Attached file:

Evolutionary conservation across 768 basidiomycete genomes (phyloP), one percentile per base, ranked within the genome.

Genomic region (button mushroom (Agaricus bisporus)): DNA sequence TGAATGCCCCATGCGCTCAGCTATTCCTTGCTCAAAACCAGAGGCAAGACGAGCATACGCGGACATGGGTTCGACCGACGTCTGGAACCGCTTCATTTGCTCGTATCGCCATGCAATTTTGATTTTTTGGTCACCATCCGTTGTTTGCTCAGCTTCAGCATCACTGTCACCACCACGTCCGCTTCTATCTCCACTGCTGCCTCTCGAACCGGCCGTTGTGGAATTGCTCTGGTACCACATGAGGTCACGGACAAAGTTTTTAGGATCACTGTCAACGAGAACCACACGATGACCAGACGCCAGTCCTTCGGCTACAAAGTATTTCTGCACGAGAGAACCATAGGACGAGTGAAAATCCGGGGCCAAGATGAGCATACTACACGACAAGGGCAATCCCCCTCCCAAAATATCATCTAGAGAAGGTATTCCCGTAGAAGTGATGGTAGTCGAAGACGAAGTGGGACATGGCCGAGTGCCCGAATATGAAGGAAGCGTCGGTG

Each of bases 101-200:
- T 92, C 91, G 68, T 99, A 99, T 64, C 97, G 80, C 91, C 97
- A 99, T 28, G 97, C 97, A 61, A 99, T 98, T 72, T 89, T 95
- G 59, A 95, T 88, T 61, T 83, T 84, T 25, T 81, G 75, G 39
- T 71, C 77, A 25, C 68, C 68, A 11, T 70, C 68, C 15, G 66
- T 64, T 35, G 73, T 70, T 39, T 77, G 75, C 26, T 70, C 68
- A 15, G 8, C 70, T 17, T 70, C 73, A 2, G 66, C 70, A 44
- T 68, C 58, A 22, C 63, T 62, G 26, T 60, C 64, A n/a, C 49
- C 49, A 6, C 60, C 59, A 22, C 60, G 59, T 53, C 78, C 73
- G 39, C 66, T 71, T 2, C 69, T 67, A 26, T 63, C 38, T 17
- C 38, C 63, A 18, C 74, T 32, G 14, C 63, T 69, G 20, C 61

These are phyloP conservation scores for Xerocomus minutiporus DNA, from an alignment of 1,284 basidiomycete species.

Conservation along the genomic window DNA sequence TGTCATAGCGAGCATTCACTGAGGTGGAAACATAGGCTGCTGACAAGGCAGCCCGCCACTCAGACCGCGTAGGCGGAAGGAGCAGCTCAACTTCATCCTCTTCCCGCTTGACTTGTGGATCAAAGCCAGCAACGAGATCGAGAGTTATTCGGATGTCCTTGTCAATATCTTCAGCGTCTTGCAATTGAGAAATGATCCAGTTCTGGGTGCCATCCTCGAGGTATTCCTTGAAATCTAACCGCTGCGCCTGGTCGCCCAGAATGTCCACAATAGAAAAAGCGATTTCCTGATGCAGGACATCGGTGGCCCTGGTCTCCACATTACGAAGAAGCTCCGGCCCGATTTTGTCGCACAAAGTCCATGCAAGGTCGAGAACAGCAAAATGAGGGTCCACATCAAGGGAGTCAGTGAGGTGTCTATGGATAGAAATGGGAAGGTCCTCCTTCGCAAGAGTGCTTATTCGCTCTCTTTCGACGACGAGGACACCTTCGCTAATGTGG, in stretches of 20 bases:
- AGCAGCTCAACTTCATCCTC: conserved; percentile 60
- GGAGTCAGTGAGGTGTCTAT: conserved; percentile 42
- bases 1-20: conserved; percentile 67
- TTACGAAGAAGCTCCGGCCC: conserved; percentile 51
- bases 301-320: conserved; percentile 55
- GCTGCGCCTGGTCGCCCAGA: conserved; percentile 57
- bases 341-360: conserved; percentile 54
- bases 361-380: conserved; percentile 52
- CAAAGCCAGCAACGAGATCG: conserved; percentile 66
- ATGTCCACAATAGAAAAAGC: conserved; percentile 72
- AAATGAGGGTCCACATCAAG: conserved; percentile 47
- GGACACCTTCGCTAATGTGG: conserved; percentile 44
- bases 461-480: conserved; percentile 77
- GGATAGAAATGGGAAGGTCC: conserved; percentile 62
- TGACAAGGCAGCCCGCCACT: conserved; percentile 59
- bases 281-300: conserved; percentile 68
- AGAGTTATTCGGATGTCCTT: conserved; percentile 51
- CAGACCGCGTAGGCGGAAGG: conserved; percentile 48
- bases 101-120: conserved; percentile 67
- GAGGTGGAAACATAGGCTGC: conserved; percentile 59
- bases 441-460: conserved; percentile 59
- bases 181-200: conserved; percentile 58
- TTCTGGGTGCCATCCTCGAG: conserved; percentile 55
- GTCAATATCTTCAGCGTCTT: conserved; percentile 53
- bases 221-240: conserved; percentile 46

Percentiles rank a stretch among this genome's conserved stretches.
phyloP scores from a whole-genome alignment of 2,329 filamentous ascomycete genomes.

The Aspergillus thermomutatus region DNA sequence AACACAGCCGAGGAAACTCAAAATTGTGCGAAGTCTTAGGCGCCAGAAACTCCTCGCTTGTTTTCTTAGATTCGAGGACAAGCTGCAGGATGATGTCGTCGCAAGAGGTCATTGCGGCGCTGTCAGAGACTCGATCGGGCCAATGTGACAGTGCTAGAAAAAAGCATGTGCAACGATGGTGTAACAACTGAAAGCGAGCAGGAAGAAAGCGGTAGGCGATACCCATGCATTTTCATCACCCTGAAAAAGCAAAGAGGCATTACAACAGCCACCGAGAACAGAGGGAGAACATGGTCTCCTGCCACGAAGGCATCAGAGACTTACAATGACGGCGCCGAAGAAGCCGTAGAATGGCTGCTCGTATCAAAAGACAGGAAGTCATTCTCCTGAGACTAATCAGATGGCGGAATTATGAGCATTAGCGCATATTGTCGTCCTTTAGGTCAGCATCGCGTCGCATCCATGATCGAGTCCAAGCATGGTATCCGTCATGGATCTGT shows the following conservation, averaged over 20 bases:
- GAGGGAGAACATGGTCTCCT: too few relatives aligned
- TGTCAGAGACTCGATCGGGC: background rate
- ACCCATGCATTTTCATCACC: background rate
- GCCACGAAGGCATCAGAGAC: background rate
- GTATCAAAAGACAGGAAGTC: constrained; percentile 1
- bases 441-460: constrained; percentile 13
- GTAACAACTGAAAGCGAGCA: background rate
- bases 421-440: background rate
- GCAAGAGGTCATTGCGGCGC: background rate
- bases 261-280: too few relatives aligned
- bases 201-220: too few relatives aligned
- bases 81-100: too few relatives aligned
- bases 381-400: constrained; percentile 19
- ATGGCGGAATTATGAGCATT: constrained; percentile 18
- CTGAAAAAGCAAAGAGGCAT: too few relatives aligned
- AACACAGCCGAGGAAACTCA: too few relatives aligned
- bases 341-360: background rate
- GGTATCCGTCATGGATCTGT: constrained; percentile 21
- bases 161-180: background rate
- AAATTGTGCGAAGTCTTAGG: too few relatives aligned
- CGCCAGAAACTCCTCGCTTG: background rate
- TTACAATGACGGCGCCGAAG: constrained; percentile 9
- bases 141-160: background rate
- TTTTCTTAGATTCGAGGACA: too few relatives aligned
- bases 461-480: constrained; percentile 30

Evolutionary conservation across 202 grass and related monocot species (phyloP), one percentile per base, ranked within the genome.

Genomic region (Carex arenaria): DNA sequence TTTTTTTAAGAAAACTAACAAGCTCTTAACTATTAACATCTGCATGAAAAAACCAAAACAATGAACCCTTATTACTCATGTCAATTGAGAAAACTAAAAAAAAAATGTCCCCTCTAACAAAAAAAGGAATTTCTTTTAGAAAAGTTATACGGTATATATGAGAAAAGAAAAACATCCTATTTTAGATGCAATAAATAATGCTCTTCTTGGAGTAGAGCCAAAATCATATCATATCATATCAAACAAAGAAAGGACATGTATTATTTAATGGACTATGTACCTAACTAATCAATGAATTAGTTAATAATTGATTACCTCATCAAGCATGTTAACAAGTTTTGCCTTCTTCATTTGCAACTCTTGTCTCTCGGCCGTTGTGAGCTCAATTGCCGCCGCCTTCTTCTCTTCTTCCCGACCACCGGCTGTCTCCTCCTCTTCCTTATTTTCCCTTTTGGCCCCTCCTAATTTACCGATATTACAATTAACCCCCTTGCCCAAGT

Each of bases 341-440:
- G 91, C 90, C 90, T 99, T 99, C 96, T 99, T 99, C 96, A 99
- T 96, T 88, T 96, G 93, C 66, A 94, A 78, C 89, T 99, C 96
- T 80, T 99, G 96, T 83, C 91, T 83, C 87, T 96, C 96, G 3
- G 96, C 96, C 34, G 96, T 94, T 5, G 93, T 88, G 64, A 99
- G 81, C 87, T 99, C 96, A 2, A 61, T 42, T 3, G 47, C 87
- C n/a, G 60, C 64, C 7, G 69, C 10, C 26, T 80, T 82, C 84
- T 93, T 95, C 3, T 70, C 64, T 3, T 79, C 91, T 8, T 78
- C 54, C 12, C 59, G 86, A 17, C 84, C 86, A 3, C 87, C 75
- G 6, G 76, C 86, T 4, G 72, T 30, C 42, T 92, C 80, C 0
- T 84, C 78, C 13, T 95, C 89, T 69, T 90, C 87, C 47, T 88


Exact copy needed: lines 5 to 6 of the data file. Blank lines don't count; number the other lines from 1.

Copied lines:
- A 99, T 28, G 97, C 97, A 61, A 99, T 98, T 72, T 89, T 95
- G 59, A 95, T 88, T 61, T 83, T 84, T 25, T 81, G 75, G 39